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Cybersecurity of products and entities becomes mandatory in EU soon

Companies remain worryingly oblivious on the eve of tightening EU cybersecurity legislation. Especially for industrial equipment and consumer devices, redesign is becoming urgent. A dozen of cybersecurity directives or regulations are starting to apply over the next few years. Non-compliance with these will turn sales of existing products and digital services illegal. That’s why decision makers and product developers in both device and software sectors will now need to understand the new legislations and start preparing.

The first significant tightening of regulations concerning devices will be enforced via Radio Equipment Directive starting 1st of August 2024. It applies on devices with wireless radio communications, even wireless headsets. At that day, most of today’s wireless IoT devices become illegal to sell in EU, as they are no longer in conformance with the Directive. If a company wants to continue selling the today’s wireless IoT devices in the EU, it will have to renew the CE marking to comply with the new requirements.

The NIS2 Directive will enter into force at the end of 2024. It expands the list of entities that are essential and important for the society, to include sectors such as electrical equipment manufacturing, chemicals industry and ICT services. In principle, NIS2 will only apply to medium and large sized companies, which will be obliged to implement information security management systems. In practice, many small companies are also subject to the requirements, as the bigger companies must also require their subcontractors to have appropriate cyber security -related processes in place.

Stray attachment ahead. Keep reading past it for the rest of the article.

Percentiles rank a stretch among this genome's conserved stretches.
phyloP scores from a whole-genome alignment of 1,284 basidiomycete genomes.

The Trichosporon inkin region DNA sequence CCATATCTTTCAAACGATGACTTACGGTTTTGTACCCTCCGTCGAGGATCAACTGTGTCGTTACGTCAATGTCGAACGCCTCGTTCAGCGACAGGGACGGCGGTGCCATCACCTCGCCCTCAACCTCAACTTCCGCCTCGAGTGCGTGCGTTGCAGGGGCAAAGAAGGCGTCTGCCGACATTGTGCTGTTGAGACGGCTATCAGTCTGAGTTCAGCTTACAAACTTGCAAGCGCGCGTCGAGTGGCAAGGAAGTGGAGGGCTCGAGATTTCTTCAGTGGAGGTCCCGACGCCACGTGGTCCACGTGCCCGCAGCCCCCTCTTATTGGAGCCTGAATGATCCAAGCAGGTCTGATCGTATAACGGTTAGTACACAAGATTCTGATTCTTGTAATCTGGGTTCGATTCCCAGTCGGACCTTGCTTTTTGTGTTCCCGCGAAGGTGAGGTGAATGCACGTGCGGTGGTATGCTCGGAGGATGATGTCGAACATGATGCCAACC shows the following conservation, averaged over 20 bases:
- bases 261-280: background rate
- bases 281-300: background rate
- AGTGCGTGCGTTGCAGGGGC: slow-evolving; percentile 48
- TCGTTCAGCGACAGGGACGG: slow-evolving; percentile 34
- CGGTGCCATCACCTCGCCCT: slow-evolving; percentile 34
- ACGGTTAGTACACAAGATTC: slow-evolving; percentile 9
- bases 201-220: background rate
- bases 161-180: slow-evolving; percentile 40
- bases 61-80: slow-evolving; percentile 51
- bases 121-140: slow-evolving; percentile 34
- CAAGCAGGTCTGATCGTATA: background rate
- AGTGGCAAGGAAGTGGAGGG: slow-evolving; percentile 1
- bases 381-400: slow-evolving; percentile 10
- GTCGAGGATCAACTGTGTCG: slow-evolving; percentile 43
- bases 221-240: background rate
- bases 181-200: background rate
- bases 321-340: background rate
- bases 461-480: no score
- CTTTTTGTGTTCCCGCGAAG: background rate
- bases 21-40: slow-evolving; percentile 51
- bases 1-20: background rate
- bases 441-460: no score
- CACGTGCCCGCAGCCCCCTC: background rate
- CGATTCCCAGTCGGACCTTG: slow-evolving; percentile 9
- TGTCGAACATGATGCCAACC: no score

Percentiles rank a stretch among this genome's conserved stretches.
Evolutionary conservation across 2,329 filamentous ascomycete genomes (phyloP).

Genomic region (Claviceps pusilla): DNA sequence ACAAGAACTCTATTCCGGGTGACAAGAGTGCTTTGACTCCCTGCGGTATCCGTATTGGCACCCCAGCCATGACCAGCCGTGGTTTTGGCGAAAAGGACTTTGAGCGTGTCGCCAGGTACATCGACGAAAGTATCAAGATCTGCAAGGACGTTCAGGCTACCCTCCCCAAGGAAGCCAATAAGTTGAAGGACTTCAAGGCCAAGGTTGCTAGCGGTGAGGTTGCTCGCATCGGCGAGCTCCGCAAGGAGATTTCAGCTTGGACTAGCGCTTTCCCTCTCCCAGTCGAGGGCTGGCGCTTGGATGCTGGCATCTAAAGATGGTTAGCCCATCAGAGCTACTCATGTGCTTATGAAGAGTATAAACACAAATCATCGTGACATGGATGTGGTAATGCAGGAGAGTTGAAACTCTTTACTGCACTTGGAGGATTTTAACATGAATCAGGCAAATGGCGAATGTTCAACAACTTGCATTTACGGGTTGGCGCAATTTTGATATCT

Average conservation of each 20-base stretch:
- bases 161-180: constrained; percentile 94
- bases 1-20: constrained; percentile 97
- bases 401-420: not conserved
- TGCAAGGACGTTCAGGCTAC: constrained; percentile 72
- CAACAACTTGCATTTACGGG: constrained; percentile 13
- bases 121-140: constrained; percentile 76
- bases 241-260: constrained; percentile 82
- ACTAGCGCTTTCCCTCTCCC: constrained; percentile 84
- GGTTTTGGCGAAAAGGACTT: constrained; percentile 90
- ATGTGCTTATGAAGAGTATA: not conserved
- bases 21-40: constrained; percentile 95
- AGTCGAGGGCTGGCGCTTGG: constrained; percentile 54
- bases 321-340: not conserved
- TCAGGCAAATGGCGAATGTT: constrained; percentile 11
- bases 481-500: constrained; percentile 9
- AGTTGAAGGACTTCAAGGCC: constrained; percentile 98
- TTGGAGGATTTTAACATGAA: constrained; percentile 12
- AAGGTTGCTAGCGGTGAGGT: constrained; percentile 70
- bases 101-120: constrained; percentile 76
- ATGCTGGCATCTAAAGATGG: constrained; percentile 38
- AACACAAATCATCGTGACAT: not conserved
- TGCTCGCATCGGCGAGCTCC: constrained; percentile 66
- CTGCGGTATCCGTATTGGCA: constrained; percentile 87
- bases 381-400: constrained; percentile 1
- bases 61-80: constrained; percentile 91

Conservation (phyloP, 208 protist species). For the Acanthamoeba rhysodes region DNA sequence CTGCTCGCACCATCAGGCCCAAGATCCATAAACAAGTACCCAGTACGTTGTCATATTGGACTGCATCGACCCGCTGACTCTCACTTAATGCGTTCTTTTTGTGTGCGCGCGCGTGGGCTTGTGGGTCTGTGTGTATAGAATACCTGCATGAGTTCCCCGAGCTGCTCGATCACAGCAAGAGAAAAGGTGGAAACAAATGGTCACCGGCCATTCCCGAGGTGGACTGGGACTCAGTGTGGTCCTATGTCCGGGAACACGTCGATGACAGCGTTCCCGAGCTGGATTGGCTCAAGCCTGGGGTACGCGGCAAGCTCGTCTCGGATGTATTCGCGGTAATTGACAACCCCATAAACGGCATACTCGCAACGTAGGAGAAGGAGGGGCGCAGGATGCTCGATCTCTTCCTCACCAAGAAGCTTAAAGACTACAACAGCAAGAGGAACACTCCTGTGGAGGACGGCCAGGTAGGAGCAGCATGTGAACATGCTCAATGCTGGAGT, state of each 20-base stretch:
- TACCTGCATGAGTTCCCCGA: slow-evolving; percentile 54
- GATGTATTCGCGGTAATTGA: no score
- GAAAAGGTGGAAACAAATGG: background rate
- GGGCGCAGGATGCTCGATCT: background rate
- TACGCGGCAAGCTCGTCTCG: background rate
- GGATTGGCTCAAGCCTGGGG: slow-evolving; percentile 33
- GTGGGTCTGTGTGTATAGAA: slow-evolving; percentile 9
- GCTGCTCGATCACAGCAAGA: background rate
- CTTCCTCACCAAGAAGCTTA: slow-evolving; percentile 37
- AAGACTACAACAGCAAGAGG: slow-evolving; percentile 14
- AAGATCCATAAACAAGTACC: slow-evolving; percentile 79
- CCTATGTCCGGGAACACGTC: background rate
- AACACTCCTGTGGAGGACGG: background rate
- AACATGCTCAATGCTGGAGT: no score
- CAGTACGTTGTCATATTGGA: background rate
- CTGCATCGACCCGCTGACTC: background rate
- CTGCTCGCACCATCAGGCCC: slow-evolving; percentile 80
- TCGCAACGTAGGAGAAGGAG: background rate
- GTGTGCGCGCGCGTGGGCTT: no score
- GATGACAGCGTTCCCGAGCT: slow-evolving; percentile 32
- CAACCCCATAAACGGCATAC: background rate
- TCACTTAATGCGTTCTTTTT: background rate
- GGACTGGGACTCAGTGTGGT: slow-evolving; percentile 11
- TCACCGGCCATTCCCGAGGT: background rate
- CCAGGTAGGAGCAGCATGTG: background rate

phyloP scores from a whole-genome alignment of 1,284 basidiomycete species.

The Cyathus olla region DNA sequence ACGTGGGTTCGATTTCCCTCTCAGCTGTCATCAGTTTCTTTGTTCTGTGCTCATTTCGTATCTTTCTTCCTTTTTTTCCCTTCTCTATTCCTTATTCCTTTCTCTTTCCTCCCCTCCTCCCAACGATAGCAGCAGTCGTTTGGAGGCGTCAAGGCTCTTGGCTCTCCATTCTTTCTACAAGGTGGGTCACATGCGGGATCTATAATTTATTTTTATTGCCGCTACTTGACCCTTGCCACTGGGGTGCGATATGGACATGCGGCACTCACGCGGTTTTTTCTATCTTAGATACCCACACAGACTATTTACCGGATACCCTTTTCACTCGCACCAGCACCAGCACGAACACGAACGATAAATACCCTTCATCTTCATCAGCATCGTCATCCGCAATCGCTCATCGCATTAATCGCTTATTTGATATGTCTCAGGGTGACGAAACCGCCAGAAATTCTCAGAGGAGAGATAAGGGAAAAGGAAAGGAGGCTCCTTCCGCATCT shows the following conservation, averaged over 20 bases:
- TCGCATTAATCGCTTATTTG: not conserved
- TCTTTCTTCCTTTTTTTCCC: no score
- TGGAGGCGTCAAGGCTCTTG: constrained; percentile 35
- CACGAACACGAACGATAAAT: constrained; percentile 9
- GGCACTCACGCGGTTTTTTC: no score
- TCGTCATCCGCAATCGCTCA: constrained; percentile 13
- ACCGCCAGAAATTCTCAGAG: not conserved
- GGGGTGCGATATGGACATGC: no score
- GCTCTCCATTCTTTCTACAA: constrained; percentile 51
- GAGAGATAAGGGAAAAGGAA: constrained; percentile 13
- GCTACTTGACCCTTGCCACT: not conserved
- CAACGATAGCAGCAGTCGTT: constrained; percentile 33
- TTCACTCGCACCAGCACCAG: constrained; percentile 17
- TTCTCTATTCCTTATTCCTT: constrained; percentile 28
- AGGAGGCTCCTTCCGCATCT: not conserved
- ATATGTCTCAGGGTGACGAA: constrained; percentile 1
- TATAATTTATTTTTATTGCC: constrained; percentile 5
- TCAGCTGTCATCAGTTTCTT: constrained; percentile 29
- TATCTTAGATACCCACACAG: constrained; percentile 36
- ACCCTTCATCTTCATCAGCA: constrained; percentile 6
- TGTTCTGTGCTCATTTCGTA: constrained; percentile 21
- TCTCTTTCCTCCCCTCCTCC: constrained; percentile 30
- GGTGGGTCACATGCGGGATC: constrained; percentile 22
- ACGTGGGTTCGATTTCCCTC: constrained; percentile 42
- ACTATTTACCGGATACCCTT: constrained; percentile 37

Even more far-reaching is the Cyber Resiliency Act, which will enter into force during 2025-26. It will apply to all products with a digital dimension, i.e. all devices, software and many electronic and software components. These will have to meet the new CE marking requirements for cybersecurity.

It is therefore important to note that these changes in EU regulation require attention and action from both software companies as well as industrial equipment manufacturers. For an agile software company, for example, CE marking could be an unfamiliar concept.

If a company remains oblivious, there are serious problems ahead. There is an acute shortage of people who understand the legislation and who can implement it in practice. There is a lot to learn.

Now is the time to find the right partners and work together on what needs to be done in the face of changing regulations. It is important to open a discussion about new requirements with subcontractors and other partners.

By taking timely action on the new cybersecurity legislation, a company can continue to sell its products and services without interruption. In addition, a compliant company can save itself from criminal liability and significant administrative fines in the event of a harmful cyber security incident involving its offerings and operations.